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Live Bait Fishing For Sharks


Live Bait for Sharks

by Curt Garfield 

Captain Ted Legg used to fish for sharks the way everybody else around the British Isles did. He used dead bait under a balloon marker, didn't strike until the fish made its second run, and didn't catch many sharks. Today Legg enjoys the reputation of being one of the top shark anglers and charter skippers in Europe. Wolfgang Schmidt of Hamburg, German, set a new 30-pound British and European record with a 281 -pound thresher shark taken on his boat. The difference? In two words, live bait.
Using live baits for sharks is routine procedure in Florida, but northern sharkers, in both the United States and Europe, have always used dead baits, either whole or strips, a concept that Legg found difficult to accept. "The chance of hooking a fish after he's been mouthing that bait, feeling the book most of the time, isn't good," he points out.

Present a Moving Bait

So Legg started looking for a way to 'increase the hook-up rate for his customers. He concluded that a shark, or any predatory fish, is more likely to attack a bait that's moving than one that's motionless. And when the attack comes there will be little hesitation. .Sol I started using live baits," he explained. "They're tethered below a balloon. There is a certain amount of movement there because the bait fish can still swim on the end of the wire leader, but I wondered how I could present the bait to stimulate a fish to come in fast and attack it as if it were a trolling lure."

Legg began experimenting. Instead of letting the shark run after a strike, he would fish in strike drag and wind up any slack the minute the balloon began moving. It didn't take long for the new tactic to start paying dividends. Within a week, a thresher, attracted by a chum slick, attacked Legg's five mackerel on the run. As the fish steamed off, the fine came tight and he was hooked up. That fish was to be the first of many. "After a number of years of being the only person fishing this method, I've caught more thresher sharks than anybody else in English waters," said Legg. "Fishing against the strike drag and coming tight on the fish as soon as it picks up the bait is the reason why."

Rigging Live Mackerel

The way Legg places the hook in the bait is another radical change. "First of all, we can't disguise the hook too heavily in the bait because we've got to get it out and get it stuck in the shark," he said. "We've also got to keep the bait alive. We use Mustad  Seamasters - a round-bend offset hook - normally 10/0s, sometimes 12/0s, depending on the size of the mackerel that are available.

"We take the hook through across the top of the back just ahead of the tail all the way through onto the leader. Then measure the hook midway down the mackerel and thread it up just under the skin so the hook lies horizontally down the flank with the bend away from the fish.

"You've got to push through the same side of the mackerel each time. Come in from the starboard (right) side and lay your hook on the port (left) side so that the point is coming away from the fish. Otherwise, when you strike, your hook is going to dig back into the mackerel."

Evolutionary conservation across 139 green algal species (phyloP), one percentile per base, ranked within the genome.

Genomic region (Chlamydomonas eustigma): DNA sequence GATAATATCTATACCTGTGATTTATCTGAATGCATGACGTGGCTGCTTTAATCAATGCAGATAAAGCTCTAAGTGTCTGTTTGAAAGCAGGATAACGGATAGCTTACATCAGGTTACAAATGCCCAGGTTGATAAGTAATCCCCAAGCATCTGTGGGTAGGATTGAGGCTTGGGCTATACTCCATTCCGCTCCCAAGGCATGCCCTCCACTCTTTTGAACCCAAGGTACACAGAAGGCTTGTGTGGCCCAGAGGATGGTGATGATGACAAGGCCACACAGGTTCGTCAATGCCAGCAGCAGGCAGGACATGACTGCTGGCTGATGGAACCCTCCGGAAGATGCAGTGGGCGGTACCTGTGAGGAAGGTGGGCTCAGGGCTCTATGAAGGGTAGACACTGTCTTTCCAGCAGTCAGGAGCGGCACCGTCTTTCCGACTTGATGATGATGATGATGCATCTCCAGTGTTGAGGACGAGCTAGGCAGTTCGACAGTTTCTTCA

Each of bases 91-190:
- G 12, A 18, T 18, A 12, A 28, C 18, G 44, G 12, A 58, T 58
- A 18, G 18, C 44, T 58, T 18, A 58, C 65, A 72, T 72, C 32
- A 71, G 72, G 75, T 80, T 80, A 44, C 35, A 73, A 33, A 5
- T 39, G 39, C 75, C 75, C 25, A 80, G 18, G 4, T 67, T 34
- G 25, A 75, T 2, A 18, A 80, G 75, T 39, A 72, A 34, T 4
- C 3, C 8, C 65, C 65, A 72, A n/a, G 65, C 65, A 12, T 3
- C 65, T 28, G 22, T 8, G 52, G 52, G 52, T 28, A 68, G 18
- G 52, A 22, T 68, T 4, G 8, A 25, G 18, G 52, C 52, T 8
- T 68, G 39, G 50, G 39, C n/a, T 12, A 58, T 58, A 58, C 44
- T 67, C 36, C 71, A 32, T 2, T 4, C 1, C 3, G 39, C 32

Legg points out that the less meat you've got on top of the hook, the quicker it's going to come out and penetrate the target and the longer the bait will remain lively. Experience has shown him that the hook should be placed in the middle of the bait for the best chance of a hook-up. He notes that in eight out of ten strikes the shark will be hooked in or around the mouth, where the angler or mate can get it out. Almost all of Legg's sharks are released.

The Fresher the Better

"We like to get a mackerel straight out of the sea using feathers," he points out. "Take the fish straight off the feathers and get it on the hook as quick as you can. The quicker you can do that, the better condition he's in when he's in the water.

"An injured fish has got to give off some different vibrations. You've got an injured fish that can almost swim away and he's struggling like crazy to do that. The shark doesn't fool around. He comes in there and crashes. About every 45 minutes, when the bait tires, bring it in and change it." Legg notes that many of his anglers make the mistake of trying to get their baits as far away from the boat as possible, and some of them take quite a bit of convincing before they realize that the boat attracts more fish than it repels.

In eight out of ten strikes the shark will be hooked in or around the mouth where the angler or mate can see the hook and get it out.

"Wolfgang Schmidt's idea of shark fishing - aside from letting me bait up - was to fish as far away from the boat as he could and still see his balloon. I always feel the object of a shark's attention - the curiosity factor - has got to be the boat. What are you doing? You're producing a chum slick that comes from the boat.  The boat is an attraction in itself because it's an oasis,  it's something in the water.

"Sharks, porbeagle sharks in particular, are bloody curious. They'll come up and rub along the side of the boat. They're just basically nosy and if there's a bit of food attached to it, all well and good. Anyway, I deliberately wound Wolfgang's line in so his balloon was so close he could touch it at the side of the boat. He was soon tuck into the biggest thresher shark I've had so far."

Schmidt's thresher was the first that Legg brought back to the dock, and it wasn't long before his live-baiting secret was out. Now the technique is spreading throughout the United Kingdom and Europe, and more and more North American anglers are also discovering the thrill of fighting a mouth-hooked shark and then tagging and releasing it to fight again ... thanks to live bait.



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